As the Tropicalist attempts to record her observations on the Turkic world, how could she not acknowledge her debt to another female practitioner of the genre? That progenitor would be Lady Mary Wortley Montagu, wife of the English ambassador to the Ottoman Empire and the author of The Turkish Embassy Letters, written three hundred years ago.

An upper class Englishwoman pronouncing on the oppression of native women who take the veil would likely be of little interest to readers of this site, but Lady Mary (like her namesake on Downton Abbey) had other ideas.

For one, she was confident enough in her intellectual abilities to pour scorn on the male travel writers who could “give no better an account of the ways here than a French refugée lodging in a Garret in Greek street could write of the Court of England.” As a woman, she had access to the interior world of the Turks in a way that few men did, and, unlike other dilettantish travellers, she could base her opinions on lived experience.

She refused to take at face value the people she encountered in her travels, understanding—as an independently-minded woman—the necessity for all women, veiled or otherwise, to obscure their true selves behind a mask.1

Piercing the Veil

She noted that even as the veil minimized women’s participation in the male-dominated public sphere, it also allowed them to retain psychological agency. A veiled woman in the outside world would be unknown even to her husband, giving her a freedom that an Englishwoman of the time could only dream of.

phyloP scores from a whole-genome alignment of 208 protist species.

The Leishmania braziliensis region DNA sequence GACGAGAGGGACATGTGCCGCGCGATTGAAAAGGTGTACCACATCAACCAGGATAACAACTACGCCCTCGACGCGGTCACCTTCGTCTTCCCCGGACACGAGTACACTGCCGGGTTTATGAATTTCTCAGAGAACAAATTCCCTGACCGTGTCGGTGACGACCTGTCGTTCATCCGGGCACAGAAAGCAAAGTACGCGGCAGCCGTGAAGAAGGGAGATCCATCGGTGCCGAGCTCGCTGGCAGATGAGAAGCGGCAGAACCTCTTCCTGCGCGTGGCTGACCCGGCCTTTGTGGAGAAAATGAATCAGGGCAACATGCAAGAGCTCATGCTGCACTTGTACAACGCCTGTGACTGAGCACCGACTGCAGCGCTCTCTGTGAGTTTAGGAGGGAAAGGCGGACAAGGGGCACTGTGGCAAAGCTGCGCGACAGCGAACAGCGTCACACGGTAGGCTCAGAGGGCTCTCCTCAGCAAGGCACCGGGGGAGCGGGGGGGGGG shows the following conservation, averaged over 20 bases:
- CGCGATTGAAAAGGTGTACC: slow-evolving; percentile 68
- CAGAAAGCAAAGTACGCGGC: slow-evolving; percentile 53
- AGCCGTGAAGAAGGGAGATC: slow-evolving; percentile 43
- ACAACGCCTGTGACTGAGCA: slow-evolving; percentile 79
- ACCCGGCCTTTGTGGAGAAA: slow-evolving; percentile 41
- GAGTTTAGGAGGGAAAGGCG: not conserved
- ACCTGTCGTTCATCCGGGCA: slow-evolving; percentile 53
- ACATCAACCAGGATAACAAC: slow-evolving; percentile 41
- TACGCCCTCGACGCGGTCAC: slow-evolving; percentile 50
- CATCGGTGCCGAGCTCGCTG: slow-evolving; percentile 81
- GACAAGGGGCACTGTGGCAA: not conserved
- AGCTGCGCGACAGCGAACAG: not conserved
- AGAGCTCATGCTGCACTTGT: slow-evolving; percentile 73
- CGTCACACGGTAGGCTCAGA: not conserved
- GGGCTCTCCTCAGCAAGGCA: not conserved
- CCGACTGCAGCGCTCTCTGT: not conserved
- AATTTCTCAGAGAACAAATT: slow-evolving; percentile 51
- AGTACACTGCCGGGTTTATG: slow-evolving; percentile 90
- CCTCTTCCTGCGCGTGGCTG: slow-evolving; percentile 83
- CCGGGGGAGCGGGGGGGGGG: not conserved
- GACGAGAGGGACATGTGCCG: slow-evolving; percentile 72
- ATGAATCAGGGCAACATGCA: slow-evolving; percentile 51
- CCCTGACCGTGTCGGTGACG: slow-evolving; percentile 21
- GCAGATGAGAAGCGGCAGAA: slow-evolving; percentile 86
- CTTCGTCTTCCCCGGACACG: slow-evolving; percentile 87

These veiled women also retained dominion over an interior private sphere—the fabled harem of European fantasies. Imagine her delight then, when befriended by Ottoman gentlewomen, she was invited not only into the harem, but eventually to a women-only hammam (the Turkish bathhouse).

 

For Montagu, these spaces were a feminine counterpoint to the men-only coffeehouses of England. Within their intimate atmosphere, Ottoman women were unclothed and unmasked, freely discussing politics, current events, scandal and so on.

 

And unmasked herself (or at least partially—for in her writings for a puritanical English audience, she could not admit to being fully disrobed and would only confess to revealing her stays), Montagu could more freely pursue genuine friendships. Without the distinction of dress, all the perceived racial and religious divisions between a newly coalescing European identity and a non-European one fell to the wayside.2

Setting aside her native provincialism, Montagu eagerly participated in Istanbul’s dazzling cosmopolitanism, boasting to a friend that the “[s]uburbs of Pera, Johanna, and Galata, are Collections of Strangers from all Countries of Universe” and that “[t]here’s not one single Family of Natives that can value itself on being unmixt.”